The World Health Organization (WHO) special envoy David Nabarro has warned that there is no guarantee that a coronavirus (COVID-19) vaccine can be successfully developed in coming months. Nabarro who is one of the world's leading experts said that people have to live with the threat of coronavirus "for the foreseeable future" and adapt accordingly because there is no guarantee that a vaccine can be successfully developed.
In an interview with The Observer, the WHO special envoy said the public should not assume that a vaccine would definitely be developed soon and would have to adapt to the ongoing threat.
"You don't necessarily develop a vaccine that is safe and effective against every virus. Some viruses are very, very difficult when it comes to vaccine development - so for the foreseeable future, we are going to have to find ways to go about our lives with this virus as a constant threat," he was quoted as saying.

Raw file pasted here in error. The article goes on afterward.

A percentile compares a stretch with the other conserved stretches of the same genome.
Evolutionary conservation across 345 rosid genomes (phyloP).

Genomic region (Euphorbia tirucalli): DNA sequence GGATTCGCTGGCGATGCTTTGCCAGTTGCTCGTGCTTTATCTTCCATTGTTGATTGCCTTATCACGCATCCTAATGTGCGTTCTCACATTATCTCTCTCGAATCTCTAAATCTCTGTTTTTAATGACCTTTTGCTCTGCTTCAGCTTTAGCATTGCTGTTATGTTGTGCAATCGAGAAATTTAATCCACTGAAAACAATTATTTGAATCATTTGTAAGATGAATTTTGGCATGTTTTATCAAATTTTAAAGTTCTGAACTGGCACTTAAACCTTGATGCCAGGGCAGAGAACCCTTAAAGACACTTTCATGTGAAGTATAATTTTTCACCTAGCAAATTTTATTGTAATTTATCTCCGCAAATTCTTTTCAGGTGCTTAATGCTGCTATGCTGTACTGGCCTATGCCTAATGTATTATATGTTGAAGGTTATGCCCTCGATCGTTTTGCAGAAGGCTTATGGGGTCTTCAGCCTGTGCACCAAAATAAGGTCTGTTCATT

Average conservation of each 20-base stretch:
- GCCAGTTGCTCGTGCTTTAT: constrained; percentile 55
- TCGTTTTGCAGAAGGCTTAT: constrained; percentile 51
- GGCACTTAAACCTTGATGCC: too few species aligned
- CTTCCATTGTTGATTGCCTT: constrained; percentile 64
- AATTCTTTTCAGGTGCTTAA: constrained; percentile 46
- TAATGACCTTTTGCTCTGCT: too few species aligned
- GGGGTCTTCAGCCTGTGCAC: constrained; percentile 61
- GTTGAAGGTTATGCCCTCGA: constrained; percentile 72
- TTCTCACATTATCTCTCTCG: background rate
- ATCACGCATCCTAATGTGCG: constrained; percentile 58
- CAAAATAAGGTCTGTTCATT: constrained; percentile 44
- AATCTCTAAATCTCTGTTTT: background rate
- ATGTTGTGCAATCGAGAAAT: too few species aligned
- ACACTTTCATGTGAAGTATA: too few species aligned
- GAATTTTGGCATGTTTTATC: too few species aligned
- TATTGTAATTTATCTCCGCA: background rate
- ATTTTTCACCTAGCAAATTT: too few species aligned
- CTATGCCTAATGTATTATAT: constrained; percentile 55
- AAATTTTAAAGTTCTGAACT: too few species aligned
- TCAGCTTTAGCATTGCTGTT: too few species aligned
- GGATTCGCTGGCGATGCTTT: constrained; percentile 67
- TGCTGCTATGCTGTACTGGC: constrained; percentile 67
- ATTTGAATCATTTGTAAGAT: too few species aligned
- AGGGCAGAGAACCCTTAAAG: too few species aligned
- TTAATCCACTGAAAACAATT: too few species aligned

"That means isolating those who show signs of the disease and also their contacts. Older people will have to be protected. In addition, hospital capacity for dealing with cases will have to be ensured. That is going to be the new normal for us all," Nabarro added.
Nearly 44 COVID-19 vaccines are currently under various stages of development and scientists say that it will take 12-18 months before the world sees a successful one.
According to the World Health Organisation (WHO), 42 vaccines are in pre-clinical stage while only two have entered Phase 1.
The two vaccines which are in Phase 1 are from CanSino Biological Inc. and Beijing Institute of Biotechnology; and Moderna/the National Institute of Allergy and Infectious Disease (NIAID) in the US.
Pharmaceutical giants Sanofi and GlaxoSmithKline (GSK) have also joined hands to speed up and develop an adjuvanted vaccine for COVID-19 disease.
The candidate vaccine is expected to enter clinical trials in the second half of 2020 and, if successful, would be available in the second half of 2021, the two companies said in a statement.
As of Sunday morning, the global number of coronavirus cases stood at 2,329,651, with 160,721 deaths.